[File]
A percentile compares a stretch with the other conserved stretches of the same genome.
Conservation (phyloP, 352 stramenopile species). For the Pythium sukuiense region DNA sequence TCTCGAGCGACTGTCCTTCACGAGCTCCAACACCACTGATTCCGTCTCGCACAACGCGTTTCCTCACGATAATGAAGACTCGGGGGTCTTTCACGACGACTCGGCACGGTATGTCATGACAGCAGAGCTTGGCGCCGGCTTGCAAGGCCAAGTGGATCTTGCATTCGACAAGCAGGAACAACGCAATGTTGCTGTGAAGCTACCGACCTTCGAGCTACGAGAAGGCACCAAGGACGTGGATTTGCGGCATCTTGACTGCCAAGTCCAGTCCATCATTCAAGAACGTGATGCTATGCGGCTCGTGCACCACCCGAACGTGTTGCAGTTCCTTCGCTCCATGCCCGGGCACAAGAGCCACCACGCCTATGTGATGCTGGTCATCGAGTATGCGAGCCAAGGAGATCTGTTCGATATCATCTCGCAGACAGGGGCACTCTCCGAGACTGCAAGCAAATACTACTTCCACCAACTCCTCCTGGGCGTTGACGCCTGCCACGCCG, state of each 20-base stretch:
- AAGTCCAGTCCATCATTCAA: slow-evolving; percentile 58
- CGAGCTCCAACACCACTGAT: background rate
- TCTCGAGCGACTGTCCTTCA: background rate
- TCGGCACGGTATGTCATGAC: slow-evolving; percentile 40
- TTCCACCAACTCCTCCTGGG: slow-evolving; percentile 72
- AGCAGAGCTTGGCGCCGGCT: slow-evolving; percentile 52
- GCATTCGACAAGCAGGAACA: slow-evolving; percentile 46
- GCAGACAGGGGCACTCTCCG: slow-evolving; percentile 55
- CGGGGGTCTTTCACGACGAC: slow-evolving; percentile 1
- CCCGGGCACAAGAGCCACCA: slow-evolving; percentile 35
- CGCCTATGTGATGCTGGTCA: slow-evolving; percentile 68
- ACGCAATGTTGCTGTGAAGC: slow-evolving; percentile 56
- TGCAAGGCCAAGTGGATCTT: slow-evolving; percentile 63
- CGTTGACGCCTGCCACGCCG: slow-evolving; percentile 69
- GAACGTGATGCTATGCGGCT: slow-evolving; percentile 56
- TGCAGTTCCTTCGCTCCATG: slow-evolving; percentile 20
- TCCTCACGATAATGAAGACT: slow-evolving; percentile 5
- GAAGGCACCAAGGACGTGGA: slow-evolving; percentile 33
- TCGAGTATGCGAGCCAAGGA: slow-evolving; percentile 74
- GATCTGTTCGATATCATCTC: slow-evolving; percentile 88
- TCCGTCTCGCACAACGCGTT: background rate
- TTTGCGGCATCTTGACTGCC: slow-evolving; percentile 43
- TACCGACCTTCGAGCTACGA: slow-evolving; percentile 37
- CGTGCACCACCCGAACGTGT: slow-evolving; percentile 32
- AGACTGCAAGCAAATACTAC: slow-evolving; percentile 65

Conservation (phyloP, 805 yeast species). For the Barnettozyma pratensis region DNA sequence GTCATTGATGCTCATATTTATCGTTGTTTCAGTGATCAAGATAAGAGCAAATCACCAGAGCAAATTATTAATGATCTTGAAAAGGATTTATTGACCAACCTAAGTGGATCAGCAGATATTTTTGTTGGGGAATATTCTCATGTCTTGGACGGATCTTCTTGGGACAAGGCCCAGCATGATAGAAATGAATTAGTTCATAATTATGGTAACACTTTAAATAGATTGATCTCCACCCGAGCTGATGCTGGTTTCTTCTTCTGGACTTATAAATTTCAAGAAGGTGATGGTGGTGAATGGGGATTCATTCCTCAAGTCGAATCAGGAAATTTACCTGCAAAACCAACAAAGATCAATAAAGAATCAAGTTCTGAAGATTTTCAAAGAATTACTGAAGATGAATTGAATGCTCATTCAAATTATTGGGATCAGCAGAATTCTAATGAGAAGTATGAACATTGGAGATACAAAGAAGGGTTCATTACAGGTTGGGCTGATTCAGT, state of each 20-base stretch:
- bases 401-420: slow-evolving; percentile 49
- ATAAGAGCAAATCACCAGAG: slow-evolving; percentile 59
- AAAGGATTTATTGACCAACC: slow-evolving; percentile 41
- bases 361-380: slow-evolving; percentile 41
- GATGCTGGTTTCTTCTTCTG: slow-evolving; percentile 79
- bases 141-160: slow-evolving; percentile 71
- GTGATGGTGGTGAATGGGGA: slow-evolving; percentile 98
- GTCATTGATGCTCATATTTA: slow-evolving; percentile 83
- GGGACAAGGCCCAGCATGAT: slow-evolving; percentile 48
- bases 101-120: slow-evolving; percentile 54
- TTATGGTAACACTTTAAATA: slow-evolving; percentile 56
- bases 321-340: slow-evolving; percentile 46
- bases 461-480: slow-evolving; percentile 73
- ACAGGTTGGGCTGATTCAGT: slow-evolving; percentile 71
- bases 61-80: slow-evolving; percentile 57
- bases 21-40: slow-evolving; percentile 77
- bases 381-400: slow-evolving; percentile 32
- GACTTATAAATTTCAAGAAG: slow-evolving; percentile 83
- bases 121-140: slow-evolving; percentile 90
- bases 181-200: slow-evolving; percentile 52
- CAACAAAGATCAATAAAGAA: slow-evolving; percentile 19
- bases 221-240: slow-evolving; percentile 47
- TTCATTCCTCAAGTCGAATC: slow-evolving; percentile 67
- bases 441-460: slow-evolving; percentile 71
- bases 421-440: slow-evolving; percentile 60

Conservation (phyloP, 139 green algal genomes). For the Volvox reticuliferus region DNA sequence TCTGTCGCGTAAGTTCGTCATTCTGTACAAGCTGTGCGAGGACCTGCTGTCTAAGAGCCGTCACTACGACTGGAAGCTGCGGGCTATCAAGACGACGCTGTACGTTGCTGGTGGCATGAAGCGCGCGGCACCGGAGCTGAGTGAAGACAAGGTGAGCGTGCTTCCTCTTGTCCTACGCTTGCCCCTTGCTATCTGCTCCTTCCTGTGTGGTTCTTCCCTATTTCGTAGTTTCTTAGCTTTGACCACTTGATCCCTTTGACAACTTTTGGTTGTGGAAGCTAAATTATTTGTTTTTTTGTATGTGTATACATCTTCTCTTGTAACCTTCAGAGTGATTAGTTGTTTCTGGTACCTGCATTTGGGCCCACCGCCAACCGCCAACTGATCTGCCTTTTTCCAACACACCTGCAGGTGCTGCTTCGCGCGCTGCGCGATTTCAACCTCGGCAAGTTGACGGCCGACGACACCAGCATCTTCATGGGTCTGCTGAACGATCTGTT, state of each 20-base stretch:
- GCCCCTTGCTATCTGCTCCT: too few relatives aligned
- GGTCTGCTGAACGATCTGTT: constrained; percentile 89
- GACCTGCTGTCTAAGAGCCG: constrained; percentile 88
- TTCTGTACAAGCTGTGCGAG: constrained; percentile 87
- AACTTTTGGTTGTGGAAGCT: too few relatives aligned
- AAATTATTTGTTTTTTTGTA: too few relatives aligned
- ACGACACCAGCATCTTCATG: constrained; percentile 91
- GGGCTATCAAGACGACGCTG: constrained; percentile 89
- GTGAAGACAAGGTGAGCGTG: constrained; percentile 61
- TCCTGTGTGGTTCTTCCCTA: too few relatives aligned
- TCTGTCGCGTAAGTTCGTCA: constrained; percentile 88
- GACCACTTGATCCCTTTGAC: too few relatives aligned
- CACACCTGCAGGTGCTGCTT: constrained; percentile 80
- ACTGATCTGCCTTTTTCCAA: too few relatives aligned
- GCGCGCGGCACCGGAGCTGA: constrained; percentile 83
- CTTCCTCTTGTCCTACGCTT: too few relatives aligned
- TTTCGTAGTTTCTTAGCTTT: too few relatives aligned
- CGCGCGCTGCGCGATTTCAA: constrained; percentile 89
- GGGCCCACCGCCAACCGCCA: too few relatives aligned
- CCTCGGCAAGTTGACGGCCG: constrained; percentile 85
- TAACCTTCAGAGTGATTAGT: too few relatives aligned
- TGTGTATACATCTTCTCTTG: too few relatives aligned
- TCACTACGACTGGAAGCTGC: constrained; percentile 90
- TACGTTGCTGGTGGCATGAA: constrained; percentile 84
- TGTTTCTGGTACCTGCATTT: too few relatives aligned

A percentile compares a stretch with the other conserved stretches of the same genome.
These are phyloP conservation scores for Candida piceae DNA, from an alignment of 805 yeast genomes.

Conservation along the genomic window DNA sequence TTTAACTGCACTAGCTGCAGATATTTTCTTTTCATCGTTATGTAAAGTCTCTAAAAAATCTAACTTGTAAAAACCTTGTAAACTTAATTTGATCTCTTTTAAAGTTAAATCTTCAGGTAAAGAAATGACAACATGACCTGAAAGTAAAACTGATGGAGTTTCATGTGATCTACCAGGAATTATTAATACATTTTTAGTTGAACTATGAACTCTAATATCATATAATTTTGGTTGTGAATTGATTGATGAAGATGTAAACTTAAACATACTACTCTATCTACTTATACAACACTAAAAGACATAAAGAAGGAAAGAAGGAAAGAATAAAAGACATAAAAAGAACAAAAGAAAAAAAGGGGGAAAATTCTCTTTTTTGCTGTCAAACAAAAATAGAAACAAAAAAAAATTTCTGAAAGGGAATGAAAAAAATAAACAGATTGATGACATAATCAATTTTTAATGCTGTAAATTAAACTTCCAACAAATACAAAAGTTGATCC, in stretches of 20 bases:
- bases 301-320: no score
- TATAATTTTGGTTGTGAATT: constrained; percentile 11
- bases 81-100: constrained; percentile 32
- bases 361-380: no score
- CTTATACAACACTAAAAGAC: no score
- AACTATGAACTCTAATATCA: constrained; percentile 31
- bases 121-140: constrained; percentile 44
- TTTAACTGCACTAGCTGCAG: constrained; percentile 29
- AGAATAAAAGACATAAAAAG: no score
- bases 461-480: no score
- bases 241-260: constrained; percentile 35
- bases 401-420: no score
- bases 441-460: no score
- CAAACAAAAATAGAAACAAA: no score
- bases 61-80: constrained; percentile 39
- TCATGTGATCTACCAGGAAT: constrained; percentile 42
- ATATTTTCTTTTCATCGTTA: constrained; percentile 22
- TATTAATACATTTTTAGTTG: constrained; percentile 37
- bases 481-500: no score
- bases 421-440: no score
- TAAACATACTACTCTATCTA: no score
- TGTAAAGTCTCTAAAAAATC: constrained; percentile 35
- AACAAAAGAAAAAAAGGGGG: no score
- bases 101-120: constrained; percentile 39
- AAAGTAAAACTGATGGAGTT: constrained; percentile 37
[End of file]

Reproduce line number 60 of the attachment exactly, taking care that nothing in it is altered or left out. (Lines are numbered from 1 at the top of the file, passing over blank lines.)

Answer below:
- AAATTATTTGTTTTTTTGTA: too few relatives aligned